Keeping Warm in the Winter on a Budget

What with the Christmas festivities, presents to buy and homes that need heating Winter is a very expensive time of the year. Prices are on the rise and wages are failing to keep up seeing more and more people lean towards doing things on a budget where possible.

Today I am going to be sharing some top tips for keeping warm in the Winter on a budget.

  • My number one tip is coming to you from First Utility – Statistics reveal that draughts are responsible for 10% of heat loss in the average home and up to 25% in some households. That’s a lot of heat to lose, especially in the coldest weeks of the year. By draught-proofing, households can save between £25 and £55 per person on the annual energy bill. What’s more, draught proofing can be a cheap and painless (even fun!) activity. First Utility has put together an illustrated guide which details the steps of making your own caterpillar draught excluder. This simple guide is perfect for both beginners and seasoned knitters who want to try something a bit different – follow the tutorial here.
  • suggests wearing massive socks – wrap your feet up and your whole body will feel warmer.
  • swears by her hot water bottle – tuck it under your dressing gown and snuggle up for the night.
  • layers up to keep warm, she wears a long sleeved top/dress with a cardigan on top and in the evenings cosy pyjamas with a dressing gown and a fleece to cuddle up to while watching the soaps.
  • stands over the hob warming milk for a delicious hot chocolate as part of her evening routine which really warms her up.
  • makes up hot water bottles and puts them in the beds about an hour before bedtime, making it nice and warm when you climb into bed and keeping you cosy when the temperature drops through the night.
  • buys a bag of cheap tea lights from IKEA and dots them around the room she is in and closes the door. They’re super effective and super cheap.

How do you keep warm during the Winter without breaking the bank?


*Disclosure – Collaborative Post*

The Disorganised Mother’s Guide To Money Saving

Two months have passed since I pledged that this year would be the year that I took control of my finances, the year that I made changes and spent less, the year that I organised my home and my life. I’m disorganised, I like to wing it and I have a tendency to leave things until the very last minute, but now that I no longer have a guaranteed monthly income Spencer and I really do need to be sensible and save ourselves some money. We like the finer things in life and so we want to spend less money without compromising on style, taste or our lifestyle.

It hasn’t been easy but we have implemented a few simple changes which I believe have saved us money. Now don’t get me wrong, we aren’t saints, we’ve had quite a few major cock ups where frivolous Leanne has reared her head and come out to play. Like yesterday, when I bought Aria a pair of £25 Vans because they were cute (wait until you see them, they’re adorable!). I justified it because her feet have only grown by half a size in a year so they will last her ages. Things like this aren’t sensible and aren’t how to save money.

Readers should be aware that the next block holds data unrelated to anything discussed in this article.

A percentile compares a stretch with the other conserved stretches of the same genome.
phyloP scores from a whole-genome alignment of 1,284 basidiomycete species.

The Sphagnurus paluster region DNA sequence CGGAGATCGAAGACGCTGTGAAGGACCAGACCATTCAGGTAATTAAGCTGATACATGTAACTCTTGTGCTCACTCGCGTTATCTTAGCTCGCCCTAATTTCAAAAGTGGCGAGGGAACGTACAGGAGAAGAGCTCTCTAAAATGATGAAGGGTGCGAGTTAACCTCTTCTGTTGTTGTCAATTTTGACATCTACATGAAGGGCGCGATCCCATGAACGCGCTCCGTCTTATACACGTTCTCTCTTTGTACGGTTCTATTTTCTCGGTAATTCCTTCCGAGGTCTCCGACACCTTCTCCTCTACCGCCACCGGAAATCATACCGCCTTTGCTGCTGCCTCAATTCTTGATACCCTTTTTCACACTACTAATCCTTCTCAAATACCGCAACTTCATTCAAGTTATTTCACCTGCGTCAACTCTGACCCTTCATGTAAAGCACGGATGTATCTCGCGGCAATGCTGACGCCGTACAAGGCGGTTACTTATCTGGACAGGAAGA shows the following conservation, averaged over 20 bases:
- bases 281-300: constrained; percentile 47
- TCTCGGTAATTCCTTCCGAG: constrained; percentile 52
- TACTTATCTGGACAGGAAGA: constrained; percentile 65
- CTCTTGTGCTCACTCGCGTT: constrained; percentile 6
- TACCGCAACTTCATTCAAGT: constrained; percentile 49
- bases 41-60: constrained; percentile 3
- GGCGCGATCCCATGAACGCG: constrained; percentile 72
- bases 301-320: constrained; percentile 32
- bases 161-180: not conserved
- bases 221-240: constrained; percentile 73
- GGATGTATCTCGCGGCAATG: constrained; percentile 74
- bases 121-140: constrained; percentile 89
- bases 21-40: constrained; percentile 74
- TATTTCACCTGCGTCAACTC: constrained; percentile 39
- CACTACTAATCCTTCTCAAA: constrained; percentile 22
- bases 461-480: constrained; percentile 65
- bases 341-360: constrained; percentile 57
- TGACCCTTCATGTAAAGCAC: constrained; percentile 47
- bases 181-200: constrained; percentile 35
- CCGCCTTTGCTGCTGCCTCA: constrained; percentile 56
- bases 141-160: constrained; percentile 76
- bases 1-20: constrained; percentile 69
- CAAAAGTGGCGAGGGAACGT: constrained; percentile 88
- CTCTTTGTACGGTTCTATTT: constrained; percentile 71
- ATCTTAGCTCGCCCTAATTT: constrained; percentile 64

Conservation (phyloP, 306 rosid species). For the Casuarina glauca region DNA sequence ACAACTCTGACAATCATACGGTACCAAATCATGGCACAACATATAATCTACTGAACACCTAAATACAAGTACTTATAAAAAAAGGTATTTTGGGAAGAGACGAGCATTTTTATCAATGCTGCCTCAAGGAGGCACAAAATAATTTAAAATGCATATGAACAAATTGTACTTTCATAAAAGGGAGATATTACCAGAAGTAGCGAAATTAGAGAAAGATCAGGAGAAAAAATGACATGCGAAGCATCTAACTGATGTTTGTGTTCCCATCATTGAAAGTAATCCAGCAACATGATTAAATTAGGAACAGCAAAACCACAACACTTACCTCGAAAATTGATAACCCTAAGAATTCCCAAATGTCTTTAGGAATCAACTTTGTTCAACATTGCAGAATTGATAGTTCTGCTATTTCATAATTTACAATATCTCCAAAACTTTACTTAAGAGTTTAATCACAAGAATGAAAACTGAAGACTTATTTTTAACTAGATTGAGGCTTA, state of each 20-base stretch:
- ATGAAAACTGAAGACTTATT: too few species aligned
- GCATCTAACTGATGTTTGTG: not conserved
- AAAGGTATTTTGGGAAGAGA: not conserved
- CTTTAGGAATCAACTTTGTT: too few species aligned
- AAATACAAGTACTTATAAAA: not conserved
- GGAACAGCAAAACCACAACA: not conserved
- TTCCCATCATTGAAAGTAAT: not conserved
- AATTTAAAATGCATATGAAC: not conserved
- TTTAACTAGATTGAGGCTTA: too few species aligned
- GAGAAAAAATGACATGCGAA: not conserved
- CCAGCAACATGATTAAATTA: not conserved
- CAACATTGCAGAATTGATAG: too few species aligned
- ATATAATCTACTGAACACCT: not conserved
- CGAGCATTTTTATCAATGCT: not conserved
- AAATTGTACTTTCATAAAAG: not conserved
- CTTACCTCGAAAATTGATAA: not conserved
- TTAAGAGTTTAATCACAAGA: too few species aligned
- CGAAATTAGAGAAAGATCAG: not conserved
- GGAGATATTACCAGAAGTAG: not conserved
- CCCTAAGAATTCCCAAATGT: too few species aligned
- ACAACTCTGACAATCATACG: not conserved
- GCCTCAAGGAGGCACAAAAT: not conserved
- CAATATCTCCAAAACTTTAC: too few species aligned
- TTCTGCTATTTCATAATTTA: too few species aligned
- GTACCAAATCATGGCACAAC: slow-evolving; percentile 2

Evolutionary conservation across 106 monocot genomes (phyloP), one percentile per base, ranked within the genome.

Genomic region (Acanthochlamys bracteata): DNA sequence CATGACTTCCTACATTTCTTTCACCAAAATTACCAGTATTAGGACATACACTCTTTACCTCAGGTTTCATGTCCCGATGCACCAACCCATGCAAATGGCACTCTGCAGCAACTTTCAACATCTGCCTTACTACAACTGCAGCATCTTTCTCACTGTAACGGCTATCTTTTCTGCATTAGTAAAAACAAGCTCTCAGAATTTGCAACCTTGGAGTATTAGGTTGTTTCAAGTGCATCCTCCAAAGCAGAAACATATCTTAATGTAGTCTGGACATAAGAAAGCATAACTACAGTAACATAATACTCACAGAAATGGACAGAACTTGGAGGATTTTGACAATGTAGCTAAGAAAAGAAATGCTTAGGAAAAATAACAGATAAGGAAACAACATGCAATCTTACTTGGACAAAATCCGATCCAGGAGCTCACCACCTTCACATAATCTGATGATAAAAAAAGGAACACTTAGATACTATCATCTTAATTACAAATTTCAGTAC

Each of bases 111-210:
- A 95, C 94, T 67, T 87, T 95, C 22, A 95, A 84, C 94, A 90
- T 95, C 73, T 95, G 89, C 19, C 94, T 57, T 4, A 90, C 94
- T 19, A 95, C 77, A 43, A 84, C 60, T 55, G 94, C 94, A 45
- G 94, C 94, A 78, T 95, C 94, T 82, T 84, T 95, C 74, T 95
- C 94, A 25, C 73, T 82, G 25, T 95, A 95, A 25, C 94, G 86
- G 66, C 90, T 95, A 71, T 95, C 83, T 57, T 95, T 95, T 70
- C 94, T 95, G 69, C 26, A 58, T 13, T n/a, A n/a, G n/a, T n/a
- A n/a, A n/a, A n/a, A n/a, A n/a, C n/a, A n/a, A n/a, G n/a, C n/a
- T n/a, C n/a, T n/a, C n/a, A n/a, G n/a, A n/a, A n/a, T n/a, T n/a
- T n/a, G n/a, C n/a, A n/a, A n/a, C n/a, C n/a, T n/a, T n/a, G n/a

Moments like the above are exactly why I need to save money on the everyday, mundane things. Things like food shopping and home essentials.

My main goal was to start food planning, this would result in less food waste, money saved and a healthier diet. I’ll hold my hands up and admit that since publishing that post I have done a complete total of two meal plans. Shocking I know. BUT we have still managed to get a little more organised in that department and save money. Instead of just having no food in and ordering a takeaway I will now go for a walk up to the local co-op to pick something up for tea, granted, their prices are a little higher than the supermarket but it is still cheaper and healthier than ordering a takeaway. Another thing that we have started doing on the rare occasion that we actually make it to the supermarket is buying several seasoning sachets and then following the shopping lists on these, completely winging it but we have delicious home cooked meals without spending a fortune. On the occasions that I manage to meal plan I tend to do an on-line shop. I compose a meal plan on the notes on my iPhone, make a list of the ingredients, check off what we already have in the cupboards and then place an order on-line. I order it to be delivered on a day that I am working from home so that I can opt for flexi delivery and save a little more money.

Another major change that we are implementing is switching to LED lighting. The #LEDeasy campaign from the lighting superstore has really opened my eyes to the benefits of switching, not just for financial reasons but also for environmental reasons. LED lights last an average of 11,000 hours, they are energy efficient and (the photographer in me loves this) you can choose the level of warmth, bye bye tungsten induced yellow tinted indoor photos!

We’re never going to be a frugal family, but we’re getting there.

*Collaborative Post*